Ryan  

I can attest to that. So let’s go back to business, Mickie. So for the entrepreneurs listening, you’ve been one for 24 years and the same business, and you’ve grown it. Give the entrepreneurs listening some tips, especially the new ones.

Mickie 

So I wasn’t able to live off of what you released this made until it was like six or seven years old. It was a side business. And I was focusing on consumer newsletters as my main business. And then the.com crash happened. And my consumer newsletters went from $50,000 a month in advertising revenue to zero. And E releases just sort of limped along. And I just allowed it to and mostly poured whatever money I got from E releases back into the business through advertising promoting. I was really early into pay-per-click. But most of the people that I got was like through forums, you know, 20, some years ago, forums were really popular today, probably LinkedIn and social media. But I was there. I was a resource. I would help people give them ideas and tips and things that they could do. And over time, people would just recommend us. And that still continues to be where we get the majority of new customers today; more than 60% of them, we have no tracking for them. They just came to the website. Usually, when we reach out to them, it’s because they had heard about us, someone had recommended us. And so word of mouth is really important. I don’t have a word-of-mouth referral program. Every time I’ve implemented one, it’s felt dirty. And so I don’t know, I haven’t reached a point where I feel like it’s a natural thing that I can do to promote. But I do find that people naturally, if they have really great experience with us, they’re going to recommend us and when people consider something like press releases that someone who has had a favorable experience with us will mention us.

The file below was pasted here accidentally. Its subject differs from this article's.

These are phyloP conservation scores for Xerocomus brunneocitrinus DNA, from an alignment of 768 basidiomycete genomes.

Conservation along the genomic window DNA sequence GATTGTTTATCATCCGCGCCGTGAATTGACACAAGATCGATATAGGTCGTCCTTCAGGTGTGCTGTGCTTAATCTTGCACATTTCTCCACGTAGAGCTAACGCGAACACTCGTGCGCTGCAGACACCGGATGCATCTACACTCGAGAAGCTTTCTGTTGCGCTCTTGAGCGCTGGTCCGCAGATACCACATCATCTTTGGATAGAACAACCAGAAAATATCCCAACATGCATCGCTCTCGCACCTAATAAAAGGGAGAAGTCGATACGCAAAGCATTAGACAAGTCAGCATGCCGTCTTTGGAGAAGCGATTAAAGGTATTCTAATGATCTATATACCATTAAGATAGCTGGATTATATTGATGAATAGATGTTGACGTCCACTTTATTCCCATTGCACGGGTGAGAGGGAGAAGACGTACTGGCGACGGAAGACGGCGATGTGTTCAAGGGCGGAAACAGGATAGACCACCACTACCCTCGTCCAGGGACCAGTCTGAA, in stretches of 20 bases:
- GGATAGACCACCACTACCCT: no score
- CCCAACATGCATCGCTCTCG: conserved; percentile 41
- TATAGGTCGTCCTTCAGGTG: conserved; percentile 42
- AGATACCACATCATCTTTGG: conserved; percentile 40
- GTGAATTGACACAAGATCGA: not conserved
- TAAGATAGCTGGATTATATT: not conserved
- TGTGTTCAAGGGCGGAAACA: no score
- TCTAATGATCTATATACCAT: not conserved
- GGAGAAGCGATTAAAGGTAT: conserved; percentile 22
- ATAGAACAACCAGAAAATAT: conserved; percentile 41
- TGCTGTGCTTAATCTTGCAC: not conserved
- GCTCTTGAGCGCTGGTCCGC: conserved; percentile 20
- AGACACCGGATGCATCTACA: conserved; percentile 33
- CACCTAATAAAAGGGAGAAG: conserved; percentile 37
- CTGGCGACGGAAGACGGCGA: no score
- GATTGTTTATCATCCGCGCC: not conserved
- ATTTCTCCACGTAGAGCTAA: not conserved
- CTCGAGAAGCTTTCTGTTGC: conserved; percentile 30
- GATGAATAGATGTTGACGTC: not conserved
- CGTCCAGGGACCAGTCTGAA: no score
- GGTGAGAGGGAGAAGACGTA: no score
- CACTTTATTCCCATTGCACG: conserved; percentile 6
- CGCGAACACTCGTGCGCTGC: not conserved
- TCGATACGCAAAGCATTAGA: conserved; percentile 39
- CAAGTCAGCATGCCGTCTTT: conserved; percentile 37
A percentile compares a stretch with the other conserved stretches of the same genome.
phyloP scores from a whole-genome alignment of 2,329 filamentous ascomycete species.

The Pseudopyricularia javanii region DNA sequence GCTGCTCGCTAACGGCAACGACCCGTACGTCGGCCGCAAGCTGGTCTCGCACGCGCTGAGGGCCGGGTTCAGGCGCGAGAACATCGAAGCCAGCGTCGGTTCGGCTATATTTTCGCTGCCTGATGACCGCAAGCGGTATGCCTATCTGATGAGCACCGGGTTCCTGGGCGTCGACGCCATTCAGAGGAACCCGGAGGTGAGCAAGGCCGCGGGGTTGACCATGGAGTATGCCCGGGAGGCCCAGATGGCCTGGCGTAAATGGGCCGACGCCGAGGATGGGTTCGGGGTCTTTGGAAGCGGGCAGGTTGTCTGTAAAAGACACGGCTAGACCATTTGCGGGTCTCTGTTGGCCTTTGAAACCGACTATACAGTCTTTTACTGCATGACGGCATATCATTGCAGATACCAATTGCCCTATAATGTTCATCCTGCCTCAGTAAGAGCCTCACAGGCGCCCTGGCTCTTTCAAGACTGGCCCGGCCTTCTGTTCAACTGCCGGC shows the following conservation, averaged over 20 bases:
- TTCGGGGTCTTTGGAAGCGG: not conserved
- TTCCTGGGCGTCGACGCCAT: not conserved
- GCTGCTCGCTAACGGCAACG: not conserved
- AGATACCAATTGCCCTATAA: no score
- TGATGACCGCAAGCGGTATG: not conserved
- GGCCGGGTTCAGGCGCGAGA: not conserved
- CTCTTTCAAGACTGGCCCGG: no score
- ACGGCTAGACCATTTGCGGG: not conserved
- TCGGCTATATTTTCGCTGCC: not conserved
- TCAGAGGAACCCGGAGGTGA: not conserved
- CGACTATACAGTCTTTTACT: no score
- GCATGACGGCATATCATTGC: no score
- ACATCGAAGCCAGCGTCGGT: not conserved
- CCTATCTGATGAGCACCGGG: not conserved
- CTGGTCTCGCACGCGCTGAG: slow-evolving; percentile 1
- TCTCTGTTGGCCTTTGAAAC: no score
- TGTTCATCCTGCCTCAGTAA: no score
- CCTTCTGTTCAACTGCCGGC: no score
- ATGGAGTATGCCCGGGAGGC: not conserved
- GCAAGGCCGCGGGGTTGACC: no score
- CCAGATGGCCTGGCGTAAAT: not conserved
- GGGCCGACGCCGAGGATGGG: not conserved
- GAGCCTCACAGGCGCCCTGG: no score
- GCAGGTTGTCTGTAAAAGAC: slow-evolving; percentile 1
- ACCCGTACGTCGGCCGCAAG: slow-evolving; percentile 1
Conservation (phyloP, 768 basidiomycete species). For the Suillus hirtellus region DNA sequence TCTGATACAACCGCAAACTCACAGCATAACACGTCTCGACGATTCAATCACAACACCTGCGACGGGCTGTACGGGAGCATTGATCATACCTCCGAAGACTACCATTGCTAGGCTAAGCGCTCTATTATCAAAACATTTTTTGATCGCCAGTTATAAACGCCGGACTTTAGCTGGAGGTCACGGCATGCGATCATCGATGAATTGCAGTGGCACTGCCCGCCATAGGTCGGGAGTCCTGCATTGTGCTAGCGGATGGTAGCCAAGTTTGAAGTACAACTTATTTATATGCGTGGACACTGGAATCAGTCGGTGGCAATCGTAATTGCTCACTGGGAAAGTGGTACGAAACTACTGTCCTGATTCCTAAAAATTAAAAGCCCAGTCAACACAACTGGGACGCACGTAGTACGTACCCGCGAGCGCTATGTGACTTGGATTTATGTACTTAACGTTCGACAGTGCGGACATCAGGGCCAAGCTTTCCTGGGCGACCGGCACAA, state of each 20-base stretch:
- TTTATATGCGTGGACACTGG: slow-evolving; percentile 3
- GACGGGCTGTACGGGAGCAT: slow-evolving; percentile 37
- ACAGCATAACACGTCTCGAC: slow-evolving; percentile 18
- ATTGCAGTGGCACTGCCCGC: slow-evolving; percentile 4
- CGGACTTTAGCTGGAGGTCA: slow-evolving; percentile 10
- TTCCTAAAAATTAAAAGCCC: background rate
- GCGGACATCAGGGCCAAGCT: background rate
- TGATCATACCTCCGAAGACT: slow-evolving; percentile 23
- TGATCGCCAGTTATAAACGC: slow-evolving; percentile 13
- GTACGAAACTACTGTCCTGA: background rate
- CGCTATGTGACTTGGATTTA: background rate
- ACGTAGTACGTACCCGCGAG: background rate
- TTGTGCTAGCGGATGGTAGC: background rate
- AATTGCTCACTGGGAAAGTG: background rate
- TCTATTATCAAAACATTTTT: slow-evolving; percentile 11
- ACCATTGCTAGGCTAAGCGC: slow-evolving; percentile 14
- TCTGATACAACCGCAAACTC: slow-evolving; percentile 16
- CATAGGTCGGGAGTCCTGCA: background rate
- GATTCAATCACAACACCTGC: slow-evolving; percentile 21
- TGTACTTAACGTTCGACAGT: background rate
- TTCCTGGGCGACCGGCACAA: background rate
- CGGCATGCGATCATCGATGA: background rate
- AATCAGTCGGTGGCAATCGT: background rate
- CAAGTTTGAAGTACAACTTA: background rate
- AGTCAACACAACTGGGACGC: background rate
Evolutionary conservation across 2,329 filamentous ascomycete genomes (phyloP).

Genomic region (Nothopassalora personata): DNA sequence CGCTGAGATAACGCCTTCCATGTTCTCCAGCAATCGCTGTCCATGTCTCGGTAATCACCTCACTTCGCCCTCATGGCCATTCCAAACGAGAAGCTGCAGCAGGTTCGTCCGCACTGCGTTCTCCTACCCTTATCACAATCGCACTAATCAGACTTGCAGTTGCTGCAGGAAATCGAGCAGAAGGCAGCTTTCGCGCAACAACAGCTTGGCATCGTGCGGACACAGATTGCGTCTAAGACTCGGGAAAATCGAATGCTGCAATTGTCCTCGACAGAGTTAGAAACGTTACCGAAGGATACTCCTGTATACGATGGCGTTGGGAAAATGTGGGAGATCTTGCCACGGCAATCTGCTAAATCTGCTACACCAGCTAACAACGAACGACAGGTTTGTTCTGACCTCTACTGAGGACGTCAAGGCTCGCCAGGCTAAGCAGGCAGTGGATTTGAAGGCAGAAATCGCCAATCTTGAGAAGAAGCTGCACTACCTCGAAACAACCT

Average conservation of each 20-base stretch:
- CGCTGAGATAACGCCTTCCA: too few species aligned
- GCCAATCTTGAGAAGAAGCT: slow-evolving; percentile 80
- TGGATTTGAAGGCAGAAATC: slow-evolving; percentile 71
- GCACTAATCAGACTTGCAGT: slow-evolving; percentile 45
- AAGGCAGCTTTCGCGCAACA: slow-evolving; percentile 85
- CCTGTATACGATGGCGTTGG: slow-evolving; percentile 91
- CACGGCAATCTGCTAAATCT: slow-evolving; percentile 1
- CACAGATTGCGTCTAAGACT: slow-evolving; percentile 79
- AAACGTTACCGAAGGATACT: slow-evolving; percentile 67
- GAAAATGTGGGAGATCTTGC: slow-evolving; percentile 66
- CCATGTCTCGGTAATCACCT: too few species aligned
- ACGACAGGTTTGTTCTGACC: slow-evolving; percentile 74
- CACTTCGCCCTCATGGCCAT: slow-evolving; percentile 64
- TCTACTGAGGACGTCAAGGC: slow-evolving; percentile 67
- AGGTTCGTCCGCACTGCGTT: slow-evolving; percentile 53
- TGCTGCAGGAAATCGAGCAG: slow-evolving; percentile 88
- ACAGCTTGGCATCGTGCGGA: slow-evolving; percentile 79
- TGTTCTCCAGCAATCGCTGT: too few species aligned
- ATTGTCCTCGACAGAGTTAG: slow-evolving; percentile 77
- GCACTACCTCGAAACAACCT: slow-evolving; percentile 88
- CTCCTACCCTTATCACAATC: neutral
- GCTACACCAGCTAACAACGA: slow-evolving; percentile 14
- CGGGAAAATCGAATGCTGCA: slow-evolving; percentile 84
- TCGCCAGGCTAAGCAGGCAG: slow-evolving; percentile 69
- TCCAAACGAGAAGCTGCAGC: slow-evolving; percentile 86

Ryan 

So I’ve mentioned you guys a bunch of times. So I think that it’s funny, not funny, but I’m listening to this guy, Alex from Ozy, who’s this entrepreneur that puts out a lot of good content. And he’s a really smart businessman. And anyway, he talks about creating a product that’s so good that people just talk about it. Because, like word of mouth, that type of marketing is like the mothership of everything, like it needs to be there to grow a successful business. And the way that happens is you have a great product that people want to talk about. And so maybe the referral, the incentivized referrals not necessary in some cases, you know, I don’t know, maybe it’s just build something really great, and people talk about it. Right. So the five to six years that it was kind of limping along and you weren’t able to live off of what was making, what it was earning, like what kept you going, what gave you hope to keep pushing forward.